June 6, 2007

6/6/07 Obanos Spain

Maybe they should call me 'wrong way', but more on that later.

Even without a room full of people making all sorts of noise packing, I still couldn't sleep past 6:30AM.

I guess it shouldn't have surprised me that there were several pilgrims at the bus station, all from Germany. When Marianne asked me a question, I got a chance to talk to them. She's taking the day off to heal some large blisters on her feet while her husband was walking from Pamplona to Puente la Reina. The other two had ankle and knee problems and decided the climbing (and descents) out of Pamplona weren't going to be good so they were also going to Puente la Reina.

Didn't really spend much time in town as it was beginning to get hot. So, I decided it would be better to arrive early in Eunate and relax there. But in Obanis where the two routes separate, I got lost and ended up following the wrong route out of town.

But I was able to get back on track in Muruzabal, only it was a few kilometers out of my way. And on the way, I met Marcos from Germany. It turns out he is Marianne's husband. So we had a good discussion on the way to Eunate.


Beautiful flowers outside someone's home

I knew things were going too well. At the albergue in Eunate, a woman told us that the refugio is closed because the hospitalero is gone for a short vacation. So, I could either walk another 12km under the afternoon sun and maybe not get a bed, or I could walk the 2km back to Obanis to the refugio there. Obanis seemed like a grand idea.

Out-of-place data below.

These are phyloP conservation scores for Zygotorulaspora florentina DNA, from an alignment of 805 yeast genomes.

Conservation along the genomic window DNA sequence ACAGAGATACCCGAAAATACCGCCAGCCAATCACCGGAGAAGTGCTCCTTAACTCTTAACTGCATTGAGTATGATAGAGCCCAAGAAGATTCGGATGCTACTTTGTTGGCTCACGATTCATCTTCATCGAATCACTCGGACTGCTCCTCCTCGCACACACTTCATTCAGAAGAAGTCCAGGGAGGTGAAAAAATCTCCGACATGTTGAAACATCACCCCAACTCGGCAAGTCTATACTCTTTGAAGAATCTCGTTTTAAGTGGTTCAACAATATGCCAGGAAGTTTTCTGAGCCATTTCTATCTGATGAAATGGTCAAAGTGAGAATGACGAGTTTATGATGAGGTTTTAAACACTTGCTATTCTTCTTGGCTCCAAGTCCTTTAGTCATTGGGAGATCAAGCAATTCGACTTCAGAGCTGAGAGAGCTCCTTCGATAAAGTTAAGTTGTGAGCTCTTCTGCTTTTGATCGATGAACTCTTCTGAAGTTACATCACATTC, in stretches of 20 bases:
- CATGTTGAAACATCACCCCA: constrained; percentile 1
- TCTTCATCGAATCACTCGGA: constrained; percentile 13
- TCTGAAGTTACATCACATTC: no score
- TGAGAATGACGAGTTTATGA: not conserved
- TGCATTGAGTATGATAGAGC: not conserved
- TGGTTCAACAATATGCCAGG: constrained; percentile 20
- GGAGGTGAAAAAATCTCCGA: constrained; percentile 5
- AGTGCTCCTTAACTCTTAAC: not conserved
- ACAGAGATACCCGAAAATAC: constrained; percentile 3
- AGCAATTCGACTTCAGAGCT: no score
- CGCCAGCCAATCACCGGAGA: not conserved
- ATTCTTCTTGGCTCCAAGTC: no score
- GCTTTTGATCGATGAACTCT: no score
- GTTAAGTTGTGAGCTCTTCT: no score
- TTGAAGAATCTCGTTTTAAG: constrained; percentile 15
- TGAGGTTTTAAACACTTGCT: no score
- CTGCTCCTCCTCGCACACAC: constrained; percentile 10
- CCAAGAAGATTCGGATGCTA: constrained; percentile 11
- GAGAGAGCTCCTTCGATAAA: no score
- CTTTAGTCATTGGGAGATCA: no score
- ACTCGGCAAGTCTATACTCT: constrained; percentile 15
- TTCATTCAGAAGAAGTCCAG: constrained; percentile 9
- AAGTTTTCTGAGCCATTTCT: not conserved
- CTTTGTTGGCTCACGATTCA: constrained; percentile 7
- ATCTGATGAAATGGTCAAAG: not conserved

Chapel of Santa Maria de Eunate



Inside the chapel



Virgen of Eunate

Along the way back, I walked with Ana, a Spaniard who lives near Almansa. We talked a bit in Spanish and even though she is going the other way, she gave me her email address so I can trade her Spanish help if I help her with her English.

I am sort of surprised that there are so few pilgrims here, less than ten. But then again, Puente la Reina is only two more kilometers away and it has a lot more services.

So far, I've met Claude who walked from her home in Toulouse and Mellanie from Holland. And also Nieve (means 'snow') who is from Madrid but now lives in Valencia. And she also speaks German and Italian. When she heard I was a physiotherapist, she talked me into giving her a foot and back massage, much to the envy of the other pilgrims. Everyone is quiet and relaxed here at the albergue.

Juan, the hospitalero, doesn't say much but he runs a tight ship here. The refugio is one of the cleanest I've ever seen, and everything is in it's right place. Too bad so few people stop here. There is a peaceful courtyard where we all sat talking too.

So, tomorrow, I once again will walk 'up' and see if I can get closer to France.